Last night we watched a repeat of the Channel 4 documentary “One Killer Punch“, which examined the phenomenon of a one punch kill. It was very emotive and as the mother of two young adult males, I feel devastated for the four families torn apart in the first and last cases shown. Difficult to watch and I am sure extremely hard to make, there have been calls for it to be shown in all secondary schools. Everyone will have a different and personal opinion whilst watching these young men and the families speak on film and this is in no way meant to belittle a heartbreaking subject.
Rather I want to highlight the other case which all hinged upon the right to use a disabled parking bay. I know that this is another emotive subject that those of us on “spoonie” social media will see discussed time and time again. How many times is someone judged from the way they look as to whether they are worthy of that bay?
In this heartbreaking incident, a man died because another judged that he was not in need of this parking space in a supermarket car park. The attacker saw a gentleman walking out to place some goods in his car and, because he wanted the spot for himself and his disabled wife and he deemed the other unworthy of parking there, he got out of his car and hit the gentleman. He didn’t stop to notice the blue badge sitting on the dashboard, or the name on it that showed it belonged to the gent’s wife. He didn’t wait to hear that the lady was still in the store and suffers with rheumatoid arthritis. Instead with one punch he floored a stranger and then calmly got back into his vehicle when he “heard his head crack on the ground” and drove home.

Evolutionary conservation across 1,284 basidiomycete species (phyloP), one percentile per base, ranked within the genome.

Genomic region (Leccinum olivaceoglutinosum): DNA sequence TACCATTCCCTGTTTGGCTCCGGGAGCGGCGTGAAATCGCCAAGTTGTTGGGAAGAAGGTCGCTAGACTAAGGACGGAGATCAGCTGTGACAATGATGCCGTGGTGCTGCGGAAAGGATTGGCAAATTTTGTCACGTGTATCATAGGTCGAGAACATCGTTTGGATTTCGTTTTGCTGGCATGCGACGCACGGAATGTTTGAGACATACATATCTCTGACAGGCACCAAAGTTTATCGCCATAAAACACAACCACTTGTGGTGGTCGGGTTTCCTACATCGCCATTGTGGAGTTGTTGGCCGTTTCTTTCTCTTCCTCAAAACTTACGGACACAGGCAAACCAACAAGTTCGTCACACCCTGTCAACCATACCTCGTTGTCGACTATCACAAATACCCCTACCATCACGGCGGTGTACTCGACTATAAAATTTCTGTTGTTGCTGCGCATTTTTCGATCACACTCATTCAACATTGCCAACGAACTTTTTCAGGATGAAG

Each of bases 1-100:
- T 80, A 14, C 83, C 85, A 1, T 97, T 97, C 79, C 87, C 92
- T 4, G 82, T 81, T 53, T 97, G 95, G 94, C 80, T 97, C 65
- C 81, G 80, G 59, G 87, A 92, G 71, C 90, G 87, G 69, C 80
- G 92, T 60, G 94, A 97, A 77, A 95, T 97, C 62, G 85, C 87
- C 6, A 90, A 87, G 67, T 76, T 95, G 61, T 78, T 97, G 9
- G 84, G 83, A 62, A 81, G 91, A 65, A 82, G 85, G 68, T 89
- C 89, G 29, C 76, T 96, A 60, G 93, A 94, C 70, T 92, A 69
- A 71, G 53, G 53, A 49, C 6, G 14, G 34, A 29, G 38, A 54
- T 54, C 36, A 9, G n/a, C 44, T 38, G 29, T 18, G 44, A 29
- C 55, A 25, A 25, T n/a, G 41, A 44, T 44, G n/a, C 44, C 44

Several hours later a distraught family had to make the decision to turn off life support and another family suffers as a member is sent to jail. What a senseless waste of a life.
I know that there are some people out there who use relatives blue badges/disabled permits illegally, but I would like to think that they are in the minority. In the UK being issued with a blue badge is no easy task now, and I’m sure that it is equally difficult elsewhere. I would like to say to everyone please don’t be too quick to judge someone who doesn’t look “disabled” using a disabled parking bay – we are all different and our needs can vary from minute to minute. Believe me, I would rather be skipping the length of the high street than needing to use a stick and wheelchair to enable me to park closer to that shop!